Dusty Baker, his hitting coach in San Francisco, taught him the mechanics of hitting. Through long talks in the cage, Baker became a trusted mentor. Williams hopes to replicate Baker's ability to relate to players. Some in baseball think it's a knock to be considered a players' manager; Williams believes forging effective relationships with those on his team is critical.
Williams calls former Arizona manager Buck Showalter, now at the helm of the Orioles, the most prepared field boss he's ever encountered. Williams isn't sure he wants to sleep at the ballpark like Showalter did when he skippered the Diamondbacks, but he wants to mimic his former manager's detail-oriented focus.
From Bob Brenley, who steered the D-backs to the 2001 World Series, Williams learned to appreciate the leeway veterans were given to lead the clubhouse. That, Williams said, laid the groundwork and allowed for younger players to fall in line while keeping their eyes trained on the ultimate goal.
Williams especially wants to hear from his players and coaching staff. In the press conference, he pointed out outfielder Jayson Werth, a veteran on an experienced ballclub, and said he was interested in what every corner of his clubhouse thinks. The fact that in June 2011 he jawed across Chase Field with Werth after criticizing Nats catcher Wilson Ramos for admiring a home run a little too long? Ancient history, now that they're on the same side, sharing a common goal.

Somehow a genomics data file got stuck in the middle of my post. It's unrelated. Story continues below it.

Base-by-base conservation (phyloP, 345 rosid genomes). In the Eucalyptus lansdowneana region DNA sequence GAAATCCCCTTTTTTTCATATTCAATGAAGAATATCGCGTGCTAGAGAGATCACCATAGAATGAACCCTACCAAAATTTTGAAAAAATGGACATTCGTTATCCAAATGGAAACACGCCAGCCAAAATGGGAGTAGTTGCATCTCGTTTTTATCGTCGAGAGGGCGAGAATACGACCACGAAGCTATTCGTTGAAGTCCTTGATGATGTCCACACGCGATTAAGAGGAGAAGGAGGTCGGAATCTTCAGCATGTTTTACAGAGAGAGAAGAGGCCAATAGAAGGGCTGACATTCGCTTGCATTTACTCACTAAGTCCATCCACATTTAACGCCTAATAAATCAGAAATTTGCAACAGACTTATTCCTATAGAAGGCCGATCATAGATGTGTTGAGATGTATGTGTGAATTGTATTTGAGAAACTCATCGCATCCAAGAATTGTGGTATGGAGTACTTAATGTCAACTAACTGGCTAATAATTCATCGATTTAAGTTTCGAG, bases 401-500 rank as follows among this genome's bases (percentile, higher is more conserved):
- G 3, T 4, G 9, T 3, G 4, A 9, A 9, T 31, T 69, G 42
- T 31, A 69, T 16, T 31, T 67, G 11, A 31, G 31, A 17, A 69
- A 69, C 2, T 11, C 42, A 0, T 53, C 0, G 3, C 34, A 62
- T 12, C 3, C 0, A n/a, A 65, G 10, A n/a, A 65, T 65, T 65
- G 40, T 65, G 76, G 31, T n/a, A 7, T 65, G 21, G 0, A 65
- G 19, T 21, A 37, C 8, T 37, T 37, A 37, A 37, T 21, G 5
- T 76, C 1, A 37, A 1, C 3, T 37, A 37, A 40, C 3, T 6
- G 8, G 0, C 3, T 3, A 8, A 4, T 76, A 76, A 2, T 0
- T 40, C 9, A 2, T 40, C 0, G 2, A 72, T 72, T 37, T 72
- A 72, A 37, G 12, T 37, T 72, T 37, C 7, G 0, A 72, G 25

"That's the kind of relationship I want to have with this club, with these guys, that they can come to me with anything and I can go to them with anything, and it's a conversation between men," Williams said.
Williams, while decidedly old school in some regards, has also embraced the notion that advanced metrics mesh with the eye test to create a fuller view of the game on the field. In that respect, he's like Nationals general manager Mike Rizzo, an early convert to sabermetrics who still appreciates the impact of what he can see, hear and feel on the diamond.
It's not such a fine line, balancing between old school and being sabermetrically friendly, Williams said, even though they're opposite extremes to some observers.
"It's only extreme if you let it be extreme," Williams said. "Old school is old school, and that's great. But if you don't get along with the times, bro, you better just step aside because this just is not going to work. You can't be so one way or the other that you're just blind to the other side because there's advantages to looking at the other side. So I try to take a little bit of all of it. Old school in how we go about it? Yeah. Respect your opponent, go hard, do the things you need to do to be a good teammate - all of those things. That's old school. ... But there's also some analytics that can apply, too, and we have to look into all of it and use all of it if we want to compete for a championship."